Article first published as Faith, Race, and Terror on Blogcritics.
in America again. Abraham Joshua Heschel wrote that the blood of the
innocent cries forever. We join our cries with the blood split in a Sikh
sanctuary last Sunday.
As a Black American, I cannot contemplate this tragedy without
contemplating the legacy of domestic racial terrorism my people have
faced since being brought in chains to these shores. I'm reminded of Angela Davis's
description of the sound of bombs going off in her Birmingham
neighborhood as a child, bombs that would eventually take the lives of four little girls at Sunday school. I'm reminded of the thousands lost to the lynching tree discussed so eloquently by James Cone and documented so brutally by James Allen.
Domestic racial terrorism is what Wade Michael Page accomplished,
whatever his ultimate motive. While Sikhs are among its latest victims,
its practice is as old as America.
What scholars such as Nadine Naber
have offered me is the opportunity to understand this phenomenon in the
context of the dominant discourse of the "War on Terror." In her
must-read essay, "Look, Mohammed the Terrorist is Coming: Cultural
Racism, Nation-based Racism and the Intersectionality of Oppressions
after 9/11," she explains that politicians, pundits, and other opinion
leaders have constructed a threatening "other." Similar to the young
black male that haunts the American mind, this other is Arab/Middle
Eastern/Muslim and male. He is distinguished by cultural characteristics
that are treated as "natural" and inherently hostile to "our way of
life," and markers of marginalization such as Arab-sounding names or
physical appearance. In addition, he is often an immigrant from
particular countries and assumed to be suspect or "criminal" by virtue
of his nation of origin.
This dominant discourse of the War on Terror can be seen as the petri
dish in which the Wade Michael Pages in our nation have grown. Sadly,
such incidents are not new. Sikhs
were among our first civilian casualties of this discourse after 9/11.
It is in this context that I must agree with Rinku Sen that this
shooting was neither senseless nor random. It was a brutal lesson in the inevitable consequences of the color line.
Even when it does not lead to violence, the dominant discourse of the
War on Terror may contribute to bizarre mentalities. I once answered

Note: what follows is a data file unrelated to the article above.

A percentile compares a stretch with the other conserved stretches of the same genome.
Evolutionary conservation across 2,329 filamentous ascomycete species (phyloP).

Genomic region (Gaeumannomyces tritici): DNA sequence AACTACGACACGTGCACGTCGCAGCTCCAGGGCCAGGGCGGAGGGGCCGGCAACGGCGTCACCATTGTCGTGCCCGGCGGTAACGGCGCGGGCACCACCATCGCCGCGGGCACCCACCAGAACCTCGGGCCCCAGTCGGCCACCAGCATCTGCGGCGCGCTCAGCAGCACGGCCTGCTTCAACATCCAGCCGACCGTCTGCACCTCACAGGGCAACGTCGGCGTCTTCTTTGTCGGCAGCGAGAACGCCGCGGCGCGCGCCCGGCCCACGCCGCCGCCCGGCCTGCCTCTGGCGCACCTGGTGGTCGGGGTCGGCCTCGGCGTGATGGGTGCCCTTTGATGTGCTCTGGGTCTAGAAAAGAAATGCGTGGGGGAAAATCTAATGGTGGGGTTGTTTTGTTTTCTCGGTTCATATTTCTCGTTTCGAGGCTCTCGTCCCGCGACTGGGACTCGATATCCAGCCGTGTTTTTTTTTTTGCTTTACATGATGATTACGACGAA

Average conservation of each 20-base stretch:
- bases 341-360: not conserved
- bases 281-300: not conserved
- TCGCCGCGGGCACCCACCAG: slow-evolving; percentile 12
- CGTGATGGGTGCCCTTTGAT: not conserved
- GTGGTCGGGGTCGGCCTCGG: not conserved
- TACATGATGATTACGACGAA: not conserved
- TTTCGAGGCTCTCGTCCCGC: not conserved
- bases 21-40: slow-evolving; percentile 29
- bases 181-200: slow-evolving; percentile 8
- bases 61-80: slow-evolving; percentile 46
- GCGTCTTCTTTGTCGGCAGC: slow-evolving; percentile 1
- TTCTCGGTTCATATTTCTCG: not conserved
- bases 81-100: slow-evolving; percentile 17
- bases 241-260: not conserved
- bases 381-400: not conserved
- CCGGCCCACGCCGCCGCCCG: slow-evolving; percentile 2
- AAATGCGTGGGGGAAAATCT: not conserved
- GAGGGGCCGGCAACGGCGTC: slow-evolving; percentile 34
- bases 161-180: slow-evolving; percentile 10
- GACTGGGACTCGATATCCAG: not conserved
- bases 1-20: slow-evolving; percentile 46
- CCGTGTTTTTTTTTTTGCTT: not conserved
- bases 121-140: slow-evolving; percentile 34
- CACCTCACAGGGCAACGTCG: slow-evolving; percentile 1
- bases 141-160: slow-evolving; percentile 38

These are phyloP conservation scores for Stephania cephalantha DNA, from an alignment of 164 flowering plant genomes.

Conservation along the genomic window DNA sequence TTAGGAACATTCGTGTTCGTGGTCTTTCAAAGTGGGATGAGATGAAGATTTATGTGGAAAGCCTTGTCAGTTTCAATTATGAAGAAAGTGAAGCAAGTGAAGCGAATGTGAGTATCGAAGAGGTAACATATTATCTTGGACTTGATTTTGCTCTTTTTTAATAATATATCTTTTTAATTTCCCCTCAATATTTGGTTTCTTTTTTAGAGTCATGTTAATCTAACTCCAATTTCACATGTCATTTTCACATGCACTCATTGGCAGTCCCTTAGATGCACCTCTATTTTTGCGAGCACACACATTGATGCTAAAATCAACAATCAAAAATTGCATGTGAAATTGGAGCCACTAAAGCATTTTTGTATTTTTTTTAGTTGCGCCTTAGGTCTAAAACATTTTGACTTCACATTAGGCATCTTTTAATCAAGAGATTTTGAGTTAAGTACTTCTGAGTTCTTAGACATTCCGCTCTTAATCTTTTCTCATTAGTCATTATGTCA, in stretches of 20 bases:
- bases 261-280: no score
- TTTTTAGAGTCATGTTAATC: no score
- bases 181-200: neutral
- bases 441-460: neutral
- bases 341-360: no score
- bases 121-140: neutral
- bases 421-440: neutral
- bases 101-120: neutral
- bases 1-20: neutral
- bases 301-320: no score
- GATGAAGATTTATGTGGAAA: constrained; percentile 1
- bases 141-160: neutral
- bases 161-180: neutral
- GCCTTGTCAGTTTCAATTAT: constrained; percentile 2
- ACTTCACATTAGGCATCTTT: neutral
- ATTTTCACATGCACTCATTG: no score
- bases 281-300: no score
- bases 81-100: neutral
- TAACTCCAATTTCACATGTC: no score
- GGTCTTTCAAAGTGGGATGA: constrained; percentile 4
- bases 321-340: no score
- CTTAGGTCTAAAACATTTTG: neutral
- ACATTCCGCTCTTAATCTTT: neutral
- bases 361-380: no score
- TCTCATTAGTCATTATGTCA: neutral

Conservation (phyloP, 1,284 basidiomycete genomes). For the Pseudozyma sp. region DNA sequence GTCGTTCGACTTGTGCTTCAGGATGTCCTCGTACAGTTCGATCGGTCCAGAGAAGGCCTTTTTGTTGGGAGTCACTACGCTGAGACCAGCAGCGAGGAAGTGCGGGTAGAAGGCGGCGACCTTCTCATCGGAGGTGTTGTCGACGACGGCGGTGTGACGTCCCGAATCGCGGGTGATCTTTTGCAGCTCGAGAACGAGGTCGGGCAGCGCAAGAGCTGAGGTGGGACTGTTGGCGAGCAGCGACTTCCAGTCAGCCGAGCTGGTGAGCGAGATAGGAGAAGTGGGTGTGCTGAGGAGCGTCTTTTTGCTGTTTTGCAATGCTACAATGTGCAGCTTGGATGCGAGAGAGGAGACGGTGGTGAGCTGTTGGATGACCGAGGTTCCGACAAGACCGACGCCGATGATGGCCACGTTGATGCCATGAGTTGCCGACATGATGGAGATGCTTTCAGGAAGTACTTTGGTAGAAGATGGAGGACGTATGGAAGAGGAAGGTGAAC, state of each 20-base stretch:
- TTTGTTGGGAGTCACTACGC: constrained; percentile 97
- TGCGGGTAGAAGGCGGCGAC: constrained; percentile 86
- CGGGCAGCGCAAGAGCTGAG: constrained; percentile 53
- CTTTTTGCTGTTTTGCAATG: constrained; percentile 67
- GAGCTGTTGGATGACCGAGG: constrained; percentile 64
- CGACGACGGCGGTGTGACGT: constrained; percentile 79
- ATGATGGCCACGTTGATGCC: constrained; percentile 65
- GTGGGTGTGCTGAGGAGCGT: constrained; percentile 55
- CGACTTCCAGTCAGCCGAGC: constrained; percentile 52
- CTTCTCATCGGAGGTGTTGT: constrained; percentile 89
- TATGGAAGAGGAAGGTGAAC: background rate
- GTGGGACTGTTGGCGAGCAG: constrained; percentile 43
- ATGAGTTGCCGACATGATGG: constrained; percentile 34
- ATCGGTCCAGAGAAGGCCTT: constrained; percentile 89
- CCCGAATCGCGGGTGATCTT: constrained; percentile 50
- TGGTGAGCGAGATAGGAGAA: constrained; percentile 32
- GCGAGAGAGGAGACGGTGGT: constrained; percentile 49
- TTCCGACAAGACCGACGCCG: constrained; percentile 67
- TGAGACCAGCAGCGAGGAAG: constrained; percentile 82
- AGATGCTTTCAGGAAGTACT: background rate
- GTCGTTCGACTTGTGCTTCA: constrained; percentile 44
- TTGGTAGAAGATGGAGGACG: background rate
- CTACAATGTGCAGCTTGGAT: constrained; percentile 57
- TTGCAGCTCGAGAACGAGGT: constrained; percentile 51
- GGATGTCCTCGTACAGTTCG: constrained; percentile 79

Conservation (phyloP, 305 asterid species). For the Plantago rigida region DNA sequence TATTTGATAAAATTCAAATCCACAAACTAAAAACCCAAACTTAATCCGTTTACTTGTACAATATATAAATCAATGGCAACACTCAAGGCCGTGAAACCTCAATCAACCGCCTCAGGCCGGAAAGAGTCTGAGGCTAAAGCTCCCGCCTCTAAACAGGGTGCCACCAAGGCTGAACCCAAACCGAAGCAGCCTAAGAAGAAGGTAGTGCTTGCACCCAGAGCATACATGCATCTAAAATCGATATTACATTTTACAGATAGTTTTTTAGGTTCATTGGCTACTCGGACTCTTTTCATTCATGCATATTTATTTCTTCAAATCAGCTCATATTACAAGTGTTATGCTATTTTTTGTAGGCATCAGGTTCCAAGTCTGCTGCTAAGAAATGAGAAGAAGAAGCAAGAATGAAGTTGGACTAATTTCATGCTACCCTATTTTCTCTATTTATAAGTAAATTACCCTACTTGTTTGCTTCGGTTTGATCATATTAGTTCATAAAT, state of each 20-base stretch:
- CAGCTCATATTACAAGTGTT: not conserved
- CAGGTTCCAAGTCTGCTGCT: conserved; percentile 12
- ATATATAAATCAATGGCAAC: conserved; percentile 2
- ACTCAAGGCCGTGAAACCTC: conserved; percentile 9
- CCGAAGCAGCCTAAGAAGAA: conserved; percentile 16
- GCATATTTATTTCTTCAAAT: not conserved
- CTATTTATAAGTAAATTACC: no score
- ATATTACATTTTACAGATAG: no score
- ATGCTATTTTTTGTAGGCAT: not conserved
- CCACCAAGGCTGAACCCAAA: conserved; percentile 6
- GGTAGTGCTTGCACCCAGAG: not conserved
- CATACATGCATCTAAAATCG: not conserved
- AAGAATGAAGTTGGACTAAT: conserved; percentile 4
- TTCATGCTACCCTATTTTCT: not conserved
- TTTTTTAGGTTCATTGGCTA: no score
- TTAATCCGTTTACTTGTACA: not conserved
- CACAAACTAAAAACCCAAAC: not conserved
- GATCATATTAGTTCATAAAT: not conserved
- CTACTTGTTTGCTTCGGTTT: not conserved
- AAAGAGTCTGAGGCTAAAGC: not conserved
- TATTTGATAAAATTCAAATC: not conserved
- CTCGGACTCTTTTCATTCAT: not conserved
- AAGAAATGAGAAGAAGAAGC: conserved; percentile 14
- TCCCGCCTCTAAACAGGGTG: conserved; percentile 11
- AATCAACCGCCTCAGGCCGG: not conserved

the phone at our local Baha'i Center. A woman's voice stated, "Don't
forget what happened on 9/11 and don't forget who did it. Fucking
Niggers." Click. Somehow Baha'is, 9/11, and black folk got
mixed up in this woman's head. Rantings of a diseased mind? Maybe. But
they might also represent the very racialization of our conversations
about terrorism Naber is critiquing in her essay.
While the Sikh temple attack shocks the conscience of people
generally, for the primary targets of domestic racial terrorism it
burdens heart and soul. Naber refers to this as the "internment of the
psyche," the anxiety that at any moment you or those you love can face
harassment or violence. This anxiety operates whether the perpetrator is
an individual, or the state, as in racial profiling.
When my wife and I were considering names for our son, we actually
discussed the politics of Middle Eastern-sounding names. Like many
Baha'is, we wanted his name to reflect his spiritual heritage which
originates in Iran. Given the hysteria over Barack Obama's middle name
at that time, discussions that should have been joyful were tempered
with worry. It's these everyday efforts to cope with a sense of vulnerability
that are often not appreciated when spectacular acts of violence take
place. Whether it's wondering if you'll be assaulted for wearing a
turban or wondering whether it's safe for your son to pick up Skittles
at the store, it's the accumulation of little terrors that can cause
the greater harm. After 9/11, we were told that we launched wars across
the world so we would not have to fight terror at home. Last Sunday was a
reminder that for some Americans, the terror has long been homegrown.
It is inspiring to note that Sikhs are combating fear with faith as they have done for many years now. They are showing us the best of America as are the thousands standing in solidarity with them.
Some believe the martyrdom of children in that Birmingham Church in
1963 marked a turning point in the Civil Rights Revolution. Could we be
witnessing such an American moment again? Might this massacre challenge
us to recommit ourselves to the goal of a truly united, just,
multiracial, and religiously plural democracy? Might it inform a much
needed shift in our conversations about national security? As 'Abdu-l-Baha (1844-1921), Head of the Baha'i Faith from 1892 to 1921, has told us, the choice is ours:
See ye no strangers; rather see all men as friends, for love and
unity come hard when ye fix your gaze on otherness...For each of the
creatures is a sign of God, and it was by the grace of the Lord...that
each did step into the world; therefore they are not strangers, but in
the family; not aliens, but friends, and to be treated as such.
Image courtesy of Wikimedia.com. This image was originally posted to Flickr by thivierr at http://flickr.com/photos/45382436@N00/1237191101.